First Mariner Arena, Baltimore's largest indoor entertainment venue, has "served its useful life," and the city must build another before it starts losing events, a new report warns.
Though the 45-year-old arena has recently boasted such draws as the Rolling Stones and the Miss USA pageant, an analysis released yesterday suggests that a more modern setting would attract minor league sports teams and bolster the appeal of downtown's west side.
Rejecting the idea of repairing the building's aging systems, which could cost nearly $60 million, the report commissioned by the Maryland Stadium Authority recommends that Baltimore demolish the arena and build a bigger one on the same site or elsewhere.
"The report clearly indicates the current facility is beyond its useful life," said Donald C. Fry, president of the Greater Baltimore Committee, one of a number of city and state organizations that sponsored the study. "We have to take that next step and make those difficult decisions."
By recommending that the replacement arena seat 15,000 to 16,000, adding no more than a few thousand seats to the current capacity, the report assumes that Baltimore will never lure a major league hockey or basketball franchise, either of which would require 18,000 to 20,000 seats.
A new venue could attract arena football and minor league hockey, the analysis says, bring more than 200 new jobs and generate about $1 million in additional tax revenue. Officials say the private sector would have to bear the brunt of the estimated $162 million construction cost.
In the next month or two, Baltimore Development Corp. will begin seeking developers interested in the project.
The city would consider giving up ownership of the arena, said BDC President M.J. "Jay" Brodie.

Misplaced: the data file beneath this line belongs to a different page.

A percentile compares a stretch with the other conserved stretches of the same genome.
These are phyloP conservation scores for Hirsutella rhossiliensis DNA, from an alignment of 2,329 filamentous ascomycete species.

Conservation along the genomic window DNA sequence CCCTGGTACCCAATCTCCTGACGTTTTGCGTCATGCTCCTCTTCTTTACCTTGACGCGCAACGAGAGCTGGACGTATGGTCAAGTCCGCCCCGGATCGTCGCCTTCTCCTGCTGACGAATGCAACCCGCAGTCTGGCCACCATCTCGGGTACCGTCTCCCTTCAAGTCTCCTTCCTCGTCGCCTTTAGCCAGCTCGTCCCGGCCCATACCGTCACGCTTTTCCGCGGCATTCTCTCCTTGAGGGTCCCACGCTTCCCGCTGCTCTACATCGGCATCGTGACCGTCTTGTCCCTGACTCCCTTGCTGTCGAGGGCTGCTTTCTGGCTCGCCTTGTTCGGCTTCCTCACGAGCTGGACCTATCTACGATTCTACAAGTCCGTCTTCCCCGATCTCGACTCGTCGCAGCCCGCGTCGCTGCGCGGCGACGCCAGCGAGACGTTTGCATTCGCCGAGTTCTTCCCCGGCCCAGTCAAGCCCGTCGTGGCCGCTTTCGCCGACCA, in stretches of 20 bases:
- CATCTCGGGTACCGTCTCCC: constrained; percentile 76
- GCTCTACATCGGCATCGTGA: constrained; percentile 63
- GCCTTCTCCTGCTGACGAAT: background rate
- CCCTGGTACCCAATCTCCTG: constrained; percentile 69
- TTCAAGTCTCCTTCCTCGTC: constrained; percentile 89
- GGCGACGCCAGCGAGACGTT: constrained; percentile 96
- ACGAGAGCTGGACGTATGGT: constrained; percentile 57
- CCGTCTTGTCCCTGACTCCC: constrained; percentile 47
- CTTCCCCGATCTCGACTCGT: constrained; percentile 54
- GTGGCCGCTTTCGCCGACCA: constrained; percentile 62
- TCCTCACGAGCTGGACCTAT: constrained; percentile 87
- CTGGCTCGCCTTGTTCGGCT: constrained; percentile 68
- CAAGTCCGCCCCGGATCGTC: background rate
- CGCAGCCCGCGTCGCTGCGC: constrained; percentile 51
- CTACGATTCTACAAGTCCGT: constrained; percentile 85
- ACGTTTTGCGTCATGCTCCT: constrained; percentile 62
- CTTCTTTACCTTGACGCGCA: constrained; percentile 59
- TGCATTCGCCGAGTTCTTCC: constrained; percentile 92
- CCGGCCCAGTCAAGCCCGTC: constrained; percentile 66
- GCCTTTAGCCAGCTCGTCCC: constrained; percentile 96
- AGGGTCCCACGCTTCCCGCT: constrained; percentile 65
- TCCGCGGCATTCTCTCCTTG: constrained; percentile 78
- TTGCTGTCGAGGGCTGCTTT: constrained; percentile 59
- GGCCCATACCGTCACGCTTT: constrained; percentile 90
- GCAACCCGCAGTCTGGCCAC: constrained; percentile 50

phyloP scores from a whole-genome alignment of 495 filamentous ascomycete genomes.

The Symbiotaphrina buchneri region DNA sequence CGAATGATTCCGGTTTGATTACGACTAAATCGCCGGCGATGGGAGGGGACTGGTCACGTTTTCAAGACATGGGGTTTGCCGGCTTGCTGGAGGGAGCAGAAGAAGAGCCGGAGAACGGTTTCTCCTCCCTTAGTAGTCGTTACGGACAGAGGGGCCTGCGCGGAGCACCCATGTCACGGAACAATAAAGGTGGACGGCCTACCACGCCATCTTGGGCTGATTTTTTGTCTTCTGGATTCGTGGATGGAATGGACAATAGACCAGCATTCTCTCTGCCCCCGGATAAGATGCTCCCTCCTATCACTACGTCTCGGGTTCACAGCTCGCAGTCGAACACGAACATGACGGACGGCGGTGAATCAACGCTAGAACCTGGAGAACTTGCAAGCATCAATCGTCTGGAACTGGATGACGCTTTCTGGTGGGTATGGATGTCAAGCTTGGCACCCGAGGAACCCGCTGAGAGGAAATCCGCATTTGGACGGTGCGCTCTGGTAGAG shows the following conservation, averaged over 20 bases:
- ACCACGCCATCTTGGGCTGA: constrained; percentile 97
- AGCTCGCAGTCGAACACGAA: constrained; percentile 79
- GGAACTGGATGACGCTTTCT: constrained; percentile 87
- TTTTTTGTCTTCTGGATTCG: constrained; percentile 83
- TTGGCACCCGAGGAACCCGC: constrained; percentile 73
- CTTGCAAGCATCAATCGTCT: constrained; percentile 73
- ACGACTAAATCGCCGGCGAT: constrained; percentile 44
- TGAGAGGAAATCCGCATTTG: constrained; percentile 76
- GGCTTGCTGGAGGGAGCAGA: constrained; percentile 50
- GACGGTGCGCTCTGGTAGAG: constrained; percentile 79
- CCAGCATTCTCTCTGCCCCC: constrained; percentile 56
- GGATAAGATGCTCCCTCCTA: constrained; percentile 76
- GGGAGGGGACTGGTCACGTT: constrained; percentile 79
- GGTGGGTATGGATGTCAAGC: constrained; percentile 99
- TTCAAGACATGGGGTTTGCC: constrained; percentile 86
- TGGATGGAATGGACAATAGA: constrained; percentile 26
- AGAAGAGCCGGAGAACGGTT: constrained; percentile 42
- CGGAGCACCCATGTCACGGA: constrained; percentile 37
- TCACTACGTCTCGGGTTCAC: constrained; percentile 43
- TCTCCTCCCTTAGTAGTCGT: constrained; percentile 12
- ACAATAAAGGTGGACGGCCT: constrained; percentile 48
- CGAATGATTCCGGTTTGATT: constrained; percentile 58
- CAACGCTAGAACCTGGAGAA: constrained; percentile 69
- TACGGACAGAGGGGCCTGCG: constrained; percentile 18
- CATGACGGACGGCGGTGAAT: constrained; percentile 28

"We would like to see what kind of financing ideas there are, hopefully creative ones," Brodie said. "We're looking for some combination of private and public [financing], and that would include various options of who owns what."
Built in 1962 as the Baltimore Civic Center, 1st Mariner Arena is owned by the city and managed by SMG.
The Beatles played there shortly after it opened, and Elvis Presley performed there in 1977, the year he died. More recently, the arena drew the Rolling Stones and Christina Aguilera, but it typically attracts family-oriented events such as Disney ice shows, the circus and Wiggles Live, scheduled for August.
The arena was last renovated more than 20 years ago, and its shortcomings have long rankled city leaders. Brodie called it a miracle that the arena books as many events as it does, with its run-down mechanical and electric systems, poor sight lines, tight corridors and bathroom shortage.
In 1998, Mayor Kurt L. Schmoke hired a consultant to study locations for a 20,000-seat venue, hoping to attract more professional sports teams to the city. The proposal went nowhere.
The city also proposed a new arena when the region was trying to land the 2012 Olympics.
Weeks ago, Edwin F. Hale Sr., whose professional soccer team, the Baltimore Blast, anchors the arena, said he would like to build his team a new venue in Southeast Baltimore.
Advocates for downtown, including the Downtown Partnership and Westside Renaissance, want the arena to stay downtown. Hale, who is the chairman and chief executive officer of 1st Mariner Bank and bought the arena's naming rights four years ago, has called that idea "laughable."
He also has said that it would be a mistake to replace the arena with another one too small for National Hockey League or National Basketball Association games. Hale did not return phone messages yesterday.
Baltimore has no chance for major league hockey or basketball, Stadium Authority officials said yesterday. "It's just not there," said Chairman Robert L. McKinney. "The market can't absorb it when there's a team 40 miles down the road."
Chicago-based sports marketing consultant Marc Ganis agreed that it would be "almost impossible" for Baltimore to attract an NBA or NHL franchise.
City is urged to replace arena
1st Mariner's 'useful life' over, report says
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